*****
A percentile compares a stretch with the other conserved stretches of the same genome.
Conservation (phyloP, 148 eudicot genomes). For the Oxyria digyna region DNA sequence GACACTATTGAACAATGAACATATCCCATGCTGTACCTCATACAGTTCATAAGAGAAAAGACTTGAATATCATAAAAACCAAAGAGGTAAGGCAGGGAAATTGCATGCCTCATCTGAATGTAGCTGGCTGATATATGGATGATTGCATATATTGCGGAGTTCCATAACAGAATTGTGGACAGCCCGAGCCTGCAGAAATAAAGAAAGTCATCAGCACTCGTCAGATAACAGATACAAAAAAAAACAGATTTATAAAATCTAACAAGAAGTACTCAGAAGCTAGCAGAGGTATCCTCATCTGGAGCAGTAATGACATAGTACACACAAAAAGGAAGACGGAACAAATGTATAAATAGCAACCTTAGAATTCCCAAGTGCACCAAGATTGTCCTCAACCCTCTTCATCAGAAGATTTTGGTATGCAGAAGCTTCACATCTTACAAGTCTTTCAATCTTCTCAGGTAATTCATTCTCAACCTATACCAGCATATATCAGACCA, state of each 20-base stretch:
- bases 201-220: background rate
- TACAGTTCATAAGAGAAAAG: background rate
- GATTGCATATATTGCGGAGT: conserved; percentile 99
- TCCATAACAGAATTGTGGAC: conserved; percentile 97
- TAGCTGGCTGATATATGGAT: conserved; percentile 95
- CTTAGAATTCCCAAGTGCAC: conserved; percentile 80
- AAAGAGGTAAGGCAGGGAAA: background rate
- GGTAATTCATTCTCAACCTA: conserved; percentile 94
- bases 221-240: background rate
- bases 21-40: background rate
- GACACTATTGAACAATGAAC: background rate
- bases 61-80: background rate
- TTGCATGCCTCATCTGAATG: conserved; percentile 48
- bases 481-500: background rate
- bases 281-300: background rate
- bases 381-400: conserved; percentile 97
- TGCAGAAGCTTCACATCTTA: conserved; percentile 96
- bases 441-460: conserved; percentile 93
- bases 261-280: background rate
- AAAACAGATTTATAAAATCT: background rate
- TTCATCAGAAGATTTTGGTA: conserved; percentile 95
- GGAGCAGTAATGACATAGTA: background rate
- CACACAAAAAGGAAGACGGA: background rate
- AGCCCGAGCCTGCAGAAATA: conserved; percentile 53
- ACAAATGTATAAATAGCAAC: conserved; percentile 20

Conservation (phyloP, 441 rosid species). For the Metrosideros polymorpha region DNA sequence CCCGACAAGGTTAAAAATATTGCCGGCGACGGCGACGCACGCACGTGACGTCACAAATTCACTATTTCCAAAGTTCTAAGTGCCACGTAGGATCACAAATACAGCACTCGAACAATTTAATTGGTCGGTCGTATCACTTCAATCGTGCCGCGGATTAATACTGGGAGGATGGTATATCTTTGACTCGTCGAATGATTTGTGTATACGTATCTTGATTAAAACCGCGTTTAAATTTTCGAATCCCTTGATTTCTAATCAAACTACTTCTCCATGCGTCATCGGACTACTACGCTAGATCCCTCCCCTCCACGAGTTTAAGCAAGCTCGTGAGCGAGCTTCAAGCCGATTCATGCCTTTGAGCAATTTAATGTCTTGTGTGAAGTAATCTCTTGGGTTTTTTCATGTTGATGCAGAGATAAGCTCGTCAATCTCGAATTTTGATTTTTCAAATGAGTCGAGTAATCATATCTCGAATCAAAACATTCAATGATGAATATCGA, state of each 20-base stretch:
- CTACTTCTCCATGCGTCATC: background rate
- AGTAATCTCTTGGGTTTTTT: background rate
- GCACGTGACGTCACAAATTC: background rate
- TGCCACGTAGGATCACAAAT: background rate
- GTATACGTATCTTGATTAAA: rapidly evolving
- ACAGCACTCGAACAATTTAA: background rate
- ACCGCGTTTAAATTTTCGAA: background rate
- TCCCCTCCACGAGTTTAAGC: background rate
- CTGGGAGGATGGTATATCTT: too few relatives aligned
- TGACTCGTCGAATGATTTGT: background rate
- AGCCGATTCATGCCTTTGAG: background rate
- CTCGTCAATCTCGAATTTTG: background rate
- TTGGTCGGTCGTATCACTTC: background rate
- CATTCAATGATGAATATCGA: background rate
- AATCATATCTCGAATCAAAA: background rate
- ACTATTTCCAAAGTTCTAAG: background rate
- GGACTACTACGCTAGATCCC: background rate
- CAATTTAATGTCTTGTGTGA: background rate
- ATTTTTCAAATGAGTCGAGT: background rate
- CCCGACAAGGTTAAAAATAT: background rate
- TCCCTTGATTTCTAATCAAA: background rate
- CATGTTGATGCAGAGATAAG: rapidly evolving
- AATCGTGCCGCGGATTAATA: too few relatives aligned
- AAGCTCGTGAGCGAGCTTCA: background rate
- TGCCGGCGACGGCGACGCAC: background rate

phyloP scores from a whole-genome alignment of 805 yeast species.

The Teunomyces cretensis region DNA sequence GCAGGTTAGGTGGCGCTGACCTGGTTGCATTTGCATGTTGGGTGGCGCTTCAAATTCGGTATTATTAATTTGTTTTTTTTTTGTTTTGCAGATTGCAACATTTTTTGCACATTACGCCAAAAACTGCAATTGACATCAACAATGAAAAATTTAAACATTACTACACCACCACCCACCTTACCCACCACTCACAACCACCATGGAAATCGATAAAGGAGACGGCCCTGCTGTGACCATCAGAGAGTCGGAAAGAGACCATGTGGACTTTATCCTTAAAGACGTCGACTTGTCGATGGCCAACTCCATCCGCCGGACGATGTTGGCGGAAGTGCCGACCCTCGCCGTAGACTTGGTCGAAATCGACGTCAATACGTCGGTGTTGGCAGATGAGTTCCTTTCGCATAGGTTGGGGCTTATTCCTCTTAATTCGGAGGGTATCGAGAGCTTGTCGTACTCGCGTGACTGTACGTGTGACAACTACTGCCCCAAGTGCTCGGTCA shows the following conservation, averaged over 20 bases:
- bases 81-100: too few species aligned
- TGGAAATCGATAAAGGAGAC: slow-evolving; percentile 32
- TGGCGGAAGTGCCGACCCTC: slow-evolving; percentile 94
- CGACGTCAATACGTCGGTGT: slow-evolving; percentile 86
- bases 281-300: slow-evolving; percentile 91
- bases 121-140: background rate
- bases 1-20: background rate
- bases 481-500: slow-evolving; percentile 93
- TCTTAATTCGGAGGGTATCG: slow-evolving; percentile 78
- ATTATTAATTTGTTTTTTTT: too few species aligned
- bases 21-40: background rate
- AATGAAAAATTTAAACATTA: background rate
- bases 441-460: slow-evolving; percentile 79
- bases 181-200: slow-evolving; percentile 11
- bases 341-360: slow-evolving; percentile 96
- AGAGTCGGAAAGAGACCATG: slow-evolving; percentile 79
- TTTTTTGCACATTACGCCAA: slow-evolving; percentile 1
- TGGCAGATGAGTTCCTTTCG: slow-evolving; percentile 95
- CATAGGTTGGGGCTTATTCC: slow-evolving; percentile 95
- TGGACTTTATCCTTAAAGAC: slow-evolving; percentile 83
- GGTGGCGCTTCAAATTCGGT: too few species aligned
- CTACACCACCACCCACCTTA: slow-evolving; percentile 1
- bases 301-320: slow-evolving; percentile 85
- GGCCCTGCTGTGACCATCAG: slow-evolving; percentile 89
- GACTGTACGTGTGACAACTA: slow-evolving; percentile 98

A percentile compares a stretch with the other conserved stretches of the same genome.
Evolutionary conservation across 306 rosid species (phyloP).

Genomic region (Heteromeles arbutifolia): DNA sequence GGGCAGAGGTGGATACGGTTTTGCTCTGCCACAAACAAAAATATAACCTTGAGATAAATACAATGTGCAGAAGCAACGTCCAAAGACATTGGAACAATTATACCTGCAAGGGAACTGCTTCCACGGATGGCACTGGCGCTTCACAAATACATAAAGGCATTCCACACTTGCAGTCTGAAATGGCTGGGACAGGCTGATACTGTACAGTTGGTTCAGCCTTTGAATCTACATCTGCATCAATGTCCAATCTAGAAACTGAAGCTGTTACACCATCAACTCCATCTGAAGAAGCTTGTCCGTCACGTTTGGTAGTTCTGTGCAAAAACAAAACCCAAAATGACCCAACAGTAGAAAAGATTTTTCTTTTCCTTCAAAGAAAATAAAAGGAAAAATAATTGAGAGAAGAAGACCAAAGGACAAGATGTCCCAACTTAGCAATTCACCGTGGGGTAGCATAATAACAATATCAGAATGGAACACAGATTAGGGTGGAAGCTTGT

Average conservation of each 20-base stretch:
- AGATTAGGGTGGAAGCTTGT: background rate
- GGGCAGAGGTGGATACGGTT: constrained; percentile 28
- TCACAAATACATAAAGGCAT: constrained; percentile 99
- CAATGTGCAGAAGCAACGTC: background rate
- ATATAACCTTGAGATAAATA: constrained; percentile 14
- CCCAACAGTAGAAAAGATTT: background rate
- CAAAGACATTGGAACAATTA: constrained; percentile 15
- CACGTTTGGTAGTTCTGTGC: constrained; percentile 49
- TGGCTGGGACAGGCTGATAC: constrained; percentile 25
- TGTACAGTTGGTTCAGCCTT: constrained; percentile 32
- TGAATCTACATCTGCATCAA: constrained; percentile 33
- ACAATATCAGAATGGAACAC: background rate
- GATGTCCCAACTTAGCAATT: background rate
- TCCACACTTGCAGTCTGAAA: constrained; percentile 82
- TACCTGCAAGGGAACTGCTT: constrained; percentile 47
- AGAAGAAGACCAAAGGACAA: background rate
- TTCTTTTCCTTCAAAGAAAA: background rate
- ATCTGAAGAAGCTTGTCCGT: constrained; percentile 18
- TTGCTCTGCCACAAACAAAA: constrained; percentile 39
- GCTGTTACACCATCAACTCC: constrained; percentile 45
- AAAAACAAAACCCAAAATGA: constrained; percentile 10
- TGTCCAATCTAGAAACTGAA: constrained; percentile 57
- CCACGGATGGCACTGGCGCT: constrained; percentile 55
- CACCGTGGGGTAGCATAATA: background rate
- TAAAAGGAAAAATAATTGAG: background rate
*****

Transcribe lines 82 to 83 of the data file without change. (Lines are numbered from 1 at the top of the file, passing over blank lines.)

Evolutionary conservation across 306 rosid species (phyloP).

Genomic region (Heteromeles arbutifolia): DNA sequence GGGCAGAGGTGGATACGGTTTTGCTCTGCCACAAACAAAAATATAACCTTGAGATAAATACAATGTGCAGAAGCAACGTCCAAAGACATTGGAACAATTATACCTGCAAGGGAACTGCTTCCACGGATGGCACTGGCGCTTCACAAATACATAAAGGCATTCCACACTTGCAGTCTGAAATGGCTGGGACAGGCTGATACTGTACAGTTGGTTCAGCCTTTGAATCTACATCTGCATCAATGTCCAATCTAGAAACTGAAGCTGTTACACCATCAACTCCATCTGAAGAAGCTTGTCCGTCACGTTTGGTAGTTCTGTGCAAAAACAAAACCCAAAATGACCCAACAGTAGAAAAGATTTTTCTTTTCCTTCAAAGAAAATAAAAGGAAAAATAATTGAGAGAAGAAGACCAAAGGACAAGATGTCCCAACTTAGCAATTCACCGTGGGGTAGCATAATAACAATATCAGAATGGAACACAGATTAGGGTGGAAGCTTGT